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Appeals Court Rules SEC’s In-House Courts Are Unconstitutional; Paves Way To Supreme Court?

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The enforcement arm of the SEC took a big hit Wednesday as a federal appeals court has ruled that the use of in-house administrative judges by the U.S. Securities and Exchange Commission is unconstitutional. The surprise ruling comes just four months after another appeals court ruled that the appointment of the same judges is upheld by the constitution. What changed? And how does this affect the SEC?

The SEC Just Got Hit With A Major Blow. What’s Going To Happen?

Wednesday’s momentous ruling that the SEC’s in-house courts are unconstitutional is a major blow for the Securities and Exchange Commission. In 2010, Congress expanded the SEC’s power to bring claims through their own system. As a result, the SEC has seen a surge of cases come through its doors since then. Of those cases, the SEC boasts a whopping 90 percent win rate, but has also come under attack by defendants crying foul and saying the court system is unfair. Now, with that court system declared unconstitutional, what happens to those rulings?

To be precise, the appeals court found that the appointment of the judges within the court system is unconstitutional. The SEC’s judges are not constitutionally appointed, but rather hired from within an office of judges. As a government agency responsible for upholding securities law, the SEC’s judges must be appointed by the president, a court, or at least a department head. Previously, the judges were ruled as not inferior because they issued non-final decisions open to review by an SEC commissioner.

Regardless of the judges or how they were appointed, the SEC’s court has come under fire for being unfair overall. Defendants are literally at the mercy of the court. The administrative law judges can dole out any penalty they choose, including harsh fines, civil charges, and banning defendants for life from their industries. And while the SEC can’t bring criminal charges directly, the Department of Justice has the right to file criminal charges based on the same charges and their results in the SEC’s courts. And while the SEC is quick to issue verdicts, it spends years building cases. The cases move through the court on a lightning-fast schedule, giving the SEC a massive advantage. Defendants have no due process rights, no right to discovery, and no trial by a jury of peers. And before a defendant can appeal an SEC ruling, s/he must first exhaust all appeals through the SEC’s channels. In short, the SEC’s courts, there to protect the industry from people abusing securities law, may in fact be abusing those very laws themselves.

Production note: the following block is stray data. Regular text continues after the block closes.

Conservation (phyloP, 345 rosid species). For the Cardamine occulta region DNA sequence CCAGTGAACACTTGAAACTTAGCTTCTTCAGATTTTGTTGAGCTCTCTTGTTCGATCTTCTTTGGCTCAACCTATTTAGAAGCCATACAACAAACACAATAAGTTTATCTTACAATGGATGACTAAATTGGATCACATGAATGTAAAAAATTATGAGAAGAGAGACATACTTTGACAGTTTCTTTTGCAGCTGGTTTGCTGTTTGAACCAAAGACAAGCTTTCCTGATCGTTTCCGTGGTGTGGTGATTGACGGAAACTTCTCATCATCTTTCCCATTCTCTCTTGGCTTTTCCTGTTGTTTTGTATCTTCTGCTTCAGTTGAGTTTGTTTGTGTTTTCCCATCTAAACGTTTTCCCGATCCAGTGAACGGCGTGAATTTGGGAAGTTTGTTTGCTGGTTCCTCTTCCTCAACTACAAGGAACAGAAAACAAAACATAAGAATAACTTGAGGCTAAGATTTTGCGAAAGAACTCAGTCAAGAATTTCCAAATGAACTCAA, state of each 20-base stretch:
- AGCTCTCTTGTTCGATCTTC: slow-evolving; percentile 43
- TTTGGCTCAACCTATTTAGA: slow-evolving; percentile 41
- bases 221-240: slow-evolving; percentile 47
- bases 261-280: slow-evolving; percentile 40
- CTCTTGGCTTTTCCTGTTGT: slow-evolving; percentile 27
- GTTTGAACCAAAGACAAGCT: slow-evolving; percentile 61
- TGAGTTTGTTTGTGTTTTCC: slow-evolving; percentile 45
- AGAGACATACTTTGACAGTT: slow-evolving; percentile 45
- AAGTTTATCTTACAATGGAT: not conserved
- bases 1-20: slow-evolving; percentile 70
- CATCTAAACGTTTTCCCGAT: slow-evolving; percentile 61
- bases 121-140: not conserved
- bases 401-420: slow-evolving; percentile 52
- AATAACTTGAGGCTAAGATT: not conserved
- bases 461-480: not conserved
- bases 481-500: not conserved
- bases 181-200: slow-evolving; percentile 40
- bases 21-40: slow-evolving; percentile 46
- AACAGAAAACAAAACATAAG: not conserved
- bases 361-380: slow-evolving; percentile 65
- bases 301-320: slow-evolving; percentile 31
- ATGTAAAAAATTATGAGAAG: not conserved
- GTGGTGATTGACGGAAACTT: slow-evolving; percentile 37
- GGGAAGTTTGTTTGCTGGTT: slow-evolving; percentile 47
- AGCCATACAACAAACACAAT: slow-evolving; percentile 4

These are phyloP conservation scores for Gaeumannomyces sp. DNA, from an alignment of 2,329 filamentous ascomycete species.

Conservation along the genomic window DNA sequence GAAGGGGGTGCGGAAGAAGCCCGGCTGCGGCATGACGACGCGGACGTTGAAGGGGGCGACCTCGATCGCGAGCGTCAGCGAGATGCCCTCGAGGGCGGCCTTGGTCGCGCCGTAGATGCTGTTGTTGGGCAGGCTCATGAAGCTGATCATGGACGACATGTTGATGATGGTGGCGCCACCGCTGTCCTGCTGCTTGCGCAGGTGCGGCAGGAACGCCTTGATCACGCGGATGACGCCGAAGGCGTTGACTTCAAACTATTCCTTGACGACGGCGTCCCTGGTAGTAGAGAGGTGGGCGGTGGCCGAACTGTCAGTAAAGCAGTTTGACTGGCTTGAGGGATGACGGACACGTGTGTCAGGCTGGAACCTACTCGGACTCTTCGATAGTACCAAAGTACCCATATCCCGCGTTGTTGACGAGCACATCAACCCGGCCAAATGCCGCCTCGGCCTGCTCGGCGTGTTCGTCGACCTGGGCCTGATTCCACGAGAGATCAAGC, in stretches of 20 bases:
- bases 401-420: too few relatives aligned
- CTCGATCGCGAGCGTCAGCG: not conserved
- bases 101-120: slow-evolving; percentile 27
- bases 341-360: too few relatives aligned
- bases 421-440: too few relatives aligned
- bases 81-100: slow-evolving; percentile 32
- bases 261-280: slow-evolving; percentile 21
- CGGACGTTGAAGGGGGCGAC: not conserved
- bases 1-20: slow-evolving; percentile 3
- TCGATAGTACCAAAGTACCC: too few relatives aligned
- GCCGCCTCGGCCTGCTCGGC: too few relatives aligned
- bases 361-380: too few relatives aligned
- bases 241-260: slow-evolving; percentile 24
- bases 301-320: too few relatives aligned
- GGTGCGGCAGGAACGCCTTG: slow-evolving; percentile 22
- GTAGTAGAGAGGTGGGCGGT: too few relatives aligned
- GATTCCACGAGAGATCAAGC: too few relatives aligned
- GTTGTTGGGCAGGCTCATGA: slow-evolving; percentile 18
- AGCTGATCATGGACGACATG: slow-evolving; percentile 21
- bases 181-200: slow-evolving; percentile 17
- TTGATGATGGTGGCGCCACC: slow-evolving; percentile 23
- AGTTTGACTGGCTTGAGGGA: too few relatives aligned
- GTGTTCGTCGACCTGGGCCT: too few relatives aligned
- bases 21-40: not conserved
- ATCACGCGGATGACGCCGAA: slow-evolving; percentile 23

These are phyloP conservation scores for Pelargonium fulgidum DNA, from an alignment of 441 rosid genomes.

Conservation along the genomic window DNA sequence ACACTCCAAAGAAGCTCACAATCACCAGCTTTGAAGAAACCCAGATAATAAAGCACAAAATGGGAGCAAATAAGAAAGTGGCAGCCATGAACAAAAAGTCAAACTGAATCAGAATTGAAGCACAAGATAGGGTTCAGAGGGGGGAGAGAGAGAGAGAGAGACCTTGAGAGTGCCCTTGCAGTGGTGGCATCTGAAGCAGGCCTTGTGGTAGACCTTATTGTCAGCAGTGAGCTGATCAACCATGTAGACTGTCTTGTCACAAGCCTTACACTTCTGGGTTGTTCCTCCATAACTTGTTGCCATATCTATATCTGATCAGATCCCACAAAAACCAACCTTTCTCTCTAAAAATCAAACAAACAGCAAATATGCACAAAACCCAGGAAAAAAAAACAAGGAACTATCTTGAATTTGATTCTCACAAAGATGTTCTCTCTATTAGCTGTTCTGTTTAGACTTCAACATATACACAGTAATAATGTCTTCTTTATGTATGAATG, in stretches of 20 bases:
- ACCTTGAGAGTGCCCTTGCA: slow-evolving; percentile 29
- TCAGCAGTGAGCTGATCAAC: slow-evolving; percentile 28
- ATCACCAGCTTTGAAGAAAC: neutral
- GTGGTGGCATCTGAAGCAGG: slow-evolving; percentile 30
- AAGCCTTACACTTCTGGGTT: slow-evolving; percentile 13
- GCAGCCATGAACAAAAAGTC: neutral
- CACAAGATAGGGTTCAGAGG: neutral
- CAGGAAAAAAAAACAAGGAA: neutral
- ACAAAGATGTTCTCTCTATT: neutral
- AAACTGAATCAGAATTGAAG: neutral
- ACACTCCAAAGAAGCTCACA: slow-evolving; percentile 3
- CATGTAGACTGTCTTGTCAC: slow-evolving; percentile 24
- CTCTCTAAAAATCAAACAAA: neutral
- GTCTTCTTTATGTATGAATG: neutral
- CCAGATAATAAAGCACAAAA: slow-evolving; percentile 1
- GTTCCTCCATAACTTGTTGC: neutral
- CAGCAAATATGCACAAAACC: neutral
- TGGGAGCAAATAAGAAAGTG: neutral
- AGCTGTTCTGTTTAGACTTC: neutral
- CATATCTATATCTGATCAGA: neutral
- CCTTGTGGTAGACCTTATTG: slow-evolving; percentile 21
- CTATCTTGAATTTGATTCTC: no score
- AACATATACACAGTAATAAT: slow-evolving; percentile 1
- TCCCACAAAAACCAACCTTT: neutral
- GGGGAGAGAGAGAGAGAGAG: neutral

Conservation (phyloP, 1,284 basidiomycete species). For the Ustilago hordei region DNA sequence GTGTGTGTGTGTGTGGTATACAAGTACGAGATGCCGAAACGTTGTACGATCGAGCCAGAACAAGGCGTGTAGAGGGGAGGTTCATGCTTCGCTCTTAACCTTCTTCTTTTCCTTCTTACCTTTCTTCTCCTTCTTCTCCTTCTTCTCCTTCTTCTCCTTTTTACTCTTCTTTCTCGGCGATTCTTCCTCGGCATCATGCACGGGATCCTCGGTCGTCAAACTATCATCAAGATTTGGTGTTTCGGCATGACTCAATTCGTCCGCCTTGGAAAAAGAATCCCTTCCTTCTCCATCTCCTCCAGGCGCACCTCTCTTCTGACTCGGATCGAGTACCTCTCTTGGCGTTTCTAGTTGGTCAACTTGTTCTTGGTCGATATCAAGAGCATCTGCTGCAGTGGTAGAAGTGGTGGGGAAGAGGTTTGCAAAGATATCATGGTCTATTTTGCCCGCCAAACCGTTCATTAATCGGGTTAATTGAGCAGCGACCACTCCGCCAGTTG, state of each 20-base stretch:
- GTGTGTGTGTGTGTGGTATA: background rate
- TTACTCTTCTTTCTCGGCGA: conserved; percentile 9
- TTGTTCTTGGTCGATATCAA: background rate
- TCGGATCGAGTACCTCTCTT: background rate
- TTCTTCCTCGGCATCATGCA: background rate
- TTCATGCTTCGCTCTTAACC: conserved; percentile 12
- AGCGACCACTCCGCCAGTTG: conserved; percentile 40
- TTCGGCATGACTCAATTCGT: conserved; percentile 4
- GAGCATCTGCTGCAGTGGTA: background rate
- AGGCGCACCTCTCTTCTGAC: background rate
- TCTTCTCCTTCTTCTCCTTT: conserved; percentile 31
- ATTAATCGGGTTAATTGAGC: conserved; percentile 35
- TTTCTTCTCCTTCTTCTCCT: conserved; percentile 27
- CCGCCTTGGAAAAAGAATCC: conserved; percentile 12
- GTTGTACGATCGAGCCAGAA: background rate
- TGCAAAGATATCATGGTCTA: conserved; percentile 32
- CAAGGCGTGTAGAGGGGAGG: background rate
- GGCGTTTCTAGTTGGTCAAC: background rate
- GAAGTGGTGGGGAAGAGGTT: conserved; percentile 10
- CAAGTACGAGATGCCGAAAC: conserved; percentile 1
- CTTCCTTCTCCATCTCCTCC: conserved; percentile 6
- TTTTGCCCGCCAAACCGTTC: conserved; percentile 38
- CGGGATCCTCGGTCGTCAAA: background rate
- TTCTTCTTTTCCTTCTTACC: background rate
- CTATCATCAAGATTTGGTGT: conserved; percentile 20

The U.S. Supreme Court generally takes cases where federal appeals courts disagree on rulings. And with two different courts giving two different verdicts for the SEC, this case looks to be headed to the Supreme Court. The thousands of appeals the SEC is about to be hit with will sit and wait while the case works its way through the highest court of the land. But while the issue at hand is the appointment of administrative law judges as constitutional or not, the focus of all this may be whether or not the lack of due process by the SEC courts is violating civil rights. And should the SEC lose, every case they ruled against can come under appeal.

Investors should follow this case closely, especially as companies appeal their own cases. A successful appeal by a company means millions in fines being returned and a victory against the SEC, both of which will boost share prices in a big way.

Watch Wochit news about US appeals court rejects SEC’s use of administrative law judges. 

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